• Field evaluation of two rapid diagnostic tests for Neisseria meningitidis serogroup A during the 2006 outbreak in Niger.

      Rose, Angela M C; Gerstl, Sibylle; Mahamane, Ali E-H; Sidikou, Fati; Djibo, Saacou; Bonte, Laurence; Caugant, Dominique A; Guerin, Philippe J; Chanteau, Suzanne; Epicentre, Paris, France. angela.rose@cavehill.uwi.edu (2009-10)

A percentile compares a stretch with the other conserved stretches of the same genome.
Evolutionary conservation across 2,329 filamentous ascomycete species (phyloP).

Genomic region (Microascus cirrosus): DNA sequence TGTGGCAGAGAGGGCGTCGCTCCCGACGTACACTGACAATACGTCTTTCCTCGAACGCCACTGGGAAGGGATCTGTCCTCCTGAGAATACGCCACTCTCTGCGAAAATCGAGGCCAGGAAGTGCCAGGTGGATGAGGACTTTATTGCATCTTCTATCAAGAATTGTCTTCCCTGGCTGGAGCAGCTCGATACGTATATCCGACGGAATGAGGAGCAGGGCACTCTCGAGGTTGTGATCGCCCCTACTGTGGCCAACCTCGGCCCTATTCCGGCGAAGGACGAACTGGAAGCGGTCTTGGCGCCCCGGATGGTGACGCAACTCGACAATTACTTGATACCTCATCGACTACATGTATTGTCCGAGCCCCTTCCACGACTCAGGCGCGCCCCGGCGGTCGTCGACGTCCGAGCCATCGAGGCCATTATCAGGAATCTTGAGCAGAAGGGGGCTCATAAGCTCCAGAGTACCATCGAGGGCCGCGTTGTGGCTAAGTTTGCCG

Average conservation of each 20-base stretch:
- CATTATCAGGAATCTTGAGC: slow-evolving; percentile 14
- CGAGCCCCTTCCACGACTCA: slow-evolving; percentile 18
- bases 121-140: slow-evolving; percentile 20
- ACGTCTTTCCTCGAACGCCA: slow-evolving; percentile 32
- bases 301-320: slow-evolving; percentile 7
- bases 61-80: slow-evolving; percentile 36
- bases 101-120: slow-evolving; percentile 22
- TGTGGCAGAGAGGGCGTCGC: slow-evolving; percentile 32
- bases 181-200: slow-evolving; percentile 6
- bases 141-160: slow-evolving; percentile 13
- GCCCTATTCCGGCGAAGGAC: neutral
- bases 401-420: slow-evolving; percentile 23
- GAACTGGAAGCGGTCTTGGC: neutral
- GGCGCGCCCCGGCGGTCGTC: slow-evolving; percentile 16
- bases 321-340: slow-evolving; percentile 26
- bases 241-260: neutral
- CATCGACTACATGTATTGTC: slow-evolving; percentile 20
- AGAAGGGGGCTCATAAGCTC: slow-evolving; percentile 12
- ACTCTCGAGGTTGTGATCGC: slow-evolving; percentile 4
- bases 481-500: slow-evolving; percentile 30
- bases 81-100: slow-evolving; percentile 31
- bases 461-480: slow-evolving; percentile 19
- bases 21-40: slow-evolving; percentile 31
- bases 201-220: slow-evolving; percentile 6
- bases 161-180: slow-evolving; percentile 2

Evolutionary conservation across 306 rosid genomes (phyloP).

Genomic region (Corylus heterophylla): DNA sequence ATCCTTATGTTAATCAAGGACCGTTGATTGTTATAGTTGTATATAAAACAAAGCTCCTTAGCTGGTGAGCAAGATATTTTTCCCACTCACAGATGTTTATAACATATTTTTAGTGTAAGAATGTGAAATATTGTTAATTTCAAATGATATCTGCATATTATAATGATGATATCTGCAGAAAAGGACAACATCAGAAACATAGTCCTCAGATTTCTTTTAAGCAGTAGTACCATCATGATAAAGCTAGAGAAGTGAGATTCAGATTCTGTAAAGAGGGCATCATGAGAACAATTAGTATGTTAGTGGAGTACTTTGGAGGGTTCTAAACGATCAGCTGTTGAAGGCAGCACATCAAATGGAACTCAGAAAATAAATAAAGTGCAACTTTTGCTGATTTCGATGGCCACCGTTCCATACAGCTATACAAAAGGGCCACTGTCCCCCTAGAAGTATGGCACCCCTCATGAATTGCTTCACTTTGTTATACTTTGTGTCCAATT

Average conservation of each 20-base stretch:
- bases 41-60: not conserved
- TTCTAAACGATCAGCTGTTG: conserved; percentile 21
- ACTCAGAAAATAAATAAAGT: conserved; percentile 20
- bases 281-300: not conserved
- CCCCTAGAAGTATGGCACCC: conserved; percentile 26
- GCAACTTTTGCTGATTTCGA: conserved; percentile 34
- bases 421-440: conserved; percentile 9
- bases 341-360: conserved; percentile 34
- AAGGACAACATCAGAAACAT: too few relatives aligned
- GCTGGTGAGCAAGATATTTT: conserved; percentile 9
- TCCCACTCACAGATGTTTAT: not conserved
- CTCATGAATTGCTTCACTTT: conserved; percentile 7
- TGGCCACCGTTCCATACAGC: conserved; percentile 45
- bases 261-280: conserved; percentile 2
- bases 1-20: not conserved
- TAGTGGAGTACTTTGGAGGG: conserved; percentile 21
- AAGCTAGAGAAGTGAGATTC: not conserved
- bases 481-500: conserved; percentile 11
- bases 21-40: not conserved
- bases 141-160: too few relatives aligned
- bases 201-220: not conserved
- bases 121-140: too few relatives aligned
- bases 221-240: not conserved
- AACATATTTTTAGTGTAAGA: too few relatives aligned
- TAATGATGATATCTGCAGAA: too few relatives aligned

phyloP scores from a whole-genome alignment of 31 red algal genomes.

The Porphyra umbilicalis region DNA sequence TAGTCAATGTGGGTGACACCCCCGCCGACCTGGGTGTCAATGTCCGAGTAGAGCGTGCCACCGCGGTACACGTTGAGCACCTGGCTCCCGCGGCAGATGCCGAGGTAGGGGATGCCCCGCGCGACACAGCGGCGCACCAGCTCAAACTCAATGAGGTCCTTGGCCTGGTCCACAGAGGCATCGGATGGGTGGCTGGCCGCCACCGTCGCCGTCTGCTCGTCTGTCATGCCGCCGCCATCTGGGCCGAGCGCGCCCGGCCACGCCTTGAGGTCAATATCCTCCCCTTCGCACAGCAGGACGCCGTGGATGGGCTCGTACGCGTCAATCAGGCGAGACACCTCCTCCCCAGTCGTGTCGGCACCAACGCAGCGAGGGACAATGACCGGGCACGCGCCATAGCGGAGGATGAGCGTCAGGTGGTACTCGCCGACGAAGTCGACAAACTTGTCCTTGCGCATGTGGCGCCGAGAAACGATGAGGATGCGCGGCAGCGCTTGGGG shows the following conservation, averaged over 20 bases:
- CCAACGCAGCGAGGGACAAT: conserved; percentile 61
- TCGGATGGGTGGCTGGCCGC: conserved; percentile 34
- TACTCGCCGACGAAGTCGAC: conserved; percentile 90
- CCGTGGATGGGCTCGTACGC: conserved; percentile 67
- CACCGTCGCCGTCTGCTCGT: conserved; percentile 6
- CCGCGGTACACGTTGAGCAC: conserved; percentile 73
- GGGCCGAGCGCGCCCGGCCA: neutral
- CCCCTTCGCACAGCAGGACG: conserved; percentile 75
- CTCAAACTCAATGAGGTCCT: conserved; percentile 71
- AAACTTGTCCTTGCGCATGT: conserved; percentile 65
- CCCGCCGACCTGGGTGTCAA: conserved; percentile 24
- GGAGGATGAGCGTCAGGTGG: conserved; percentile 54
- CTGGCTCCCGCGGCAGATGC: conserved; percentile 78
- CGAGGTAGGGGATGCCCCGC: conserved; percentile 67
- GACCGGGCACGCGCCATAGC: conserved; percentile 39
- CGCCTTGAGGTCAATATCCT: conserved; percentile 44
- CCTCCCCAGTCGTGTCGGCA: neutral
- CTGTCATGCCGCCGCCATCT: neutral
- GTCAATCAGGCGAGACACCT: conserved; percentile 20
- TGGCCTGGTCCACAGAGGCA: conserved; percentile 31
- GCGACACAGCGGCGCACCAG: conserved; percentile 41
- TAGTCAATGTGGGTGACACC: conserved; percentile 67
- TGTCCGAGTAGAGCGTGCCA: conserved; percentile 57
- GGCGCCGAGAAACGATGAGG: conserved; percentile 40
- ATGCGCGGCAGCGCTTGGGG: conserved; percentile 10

The Pastorex((R)) (BioRad) rapid agglutination test is one of the main rapid diagnostic tests (RDTs) for meningococcal disease currently in use in the "meningitis belt". Earlier evaluations, performed after heating and centrifugation of cerebrospinal fluid (CSF) samples, under good laboratory conditions, showed high sensitivity and specificity. However, during an epidemic, the test may be used without prior sample preparation. Recently a new, easy-to-use dipstick RDT for meningococcal disease detection on CSF was developed by the Centre de Recherche Médicale et Sanitaire in Niger and the Pasteur Institute in France. We estimate diagnostic accuracy in the field during the 2006 outbreak of Neisseria meningitidis serogroup A in Maradi, Niger, for the dipstick RDT and Pastorex((R)) on unprepared CSF, (a) by comparing each test's sensitivity and specificity with previously reported values; and (b) by comparing results for each test on paired samples, using McNemar's test. We also (c) estimate diagnostic accuracy of the dipstick RDT on diluted whole blood. We tested unprepared CSF and diluted whole blood from 126 patients with suspected meningococcal disease presenting at four health posts. (a) Pastorex((R)) sensitivity (69%; 95%CI 57-79) was significantly lower than found previously for prepared CSF samples [87% (81-91); or 88% (85-91)], as was specificity [81% (95%CI 68-91) vs 93% (90-95); or 93% (87-96)]. Sensitivity of the dipstick RDT [89% (95%CI 80-95)] was similar to previously reported values for ideal laboratory conditions [89% (84-93) and 94% (90-96)]. Specificity, at 62% (95%CI 48-75), was significantly lower than found previously [94% (92-96) and 97% (94-99)]. (b) McNemar's test for the dipstick RDT vs Pastorex((R)) was statistically significant (p<0.001). (c) The dipstick RDT did not perform satisfactorily on diluted whole blood (sensitivity 73%; specificity 57%).Sensitivity and specificity of Pastorex((R)) without prior CSF preparation were poorer than previously reported results from prepared samples; therefore we caution against using this test during an epidemic if sample preparation is not possible. For the dipstick RDT, sensitivity was similar to, while specificity was not as high as previously reported during a more stable context. Further studies are needed to evaluate its field performance, especially for different populations and other serogroups.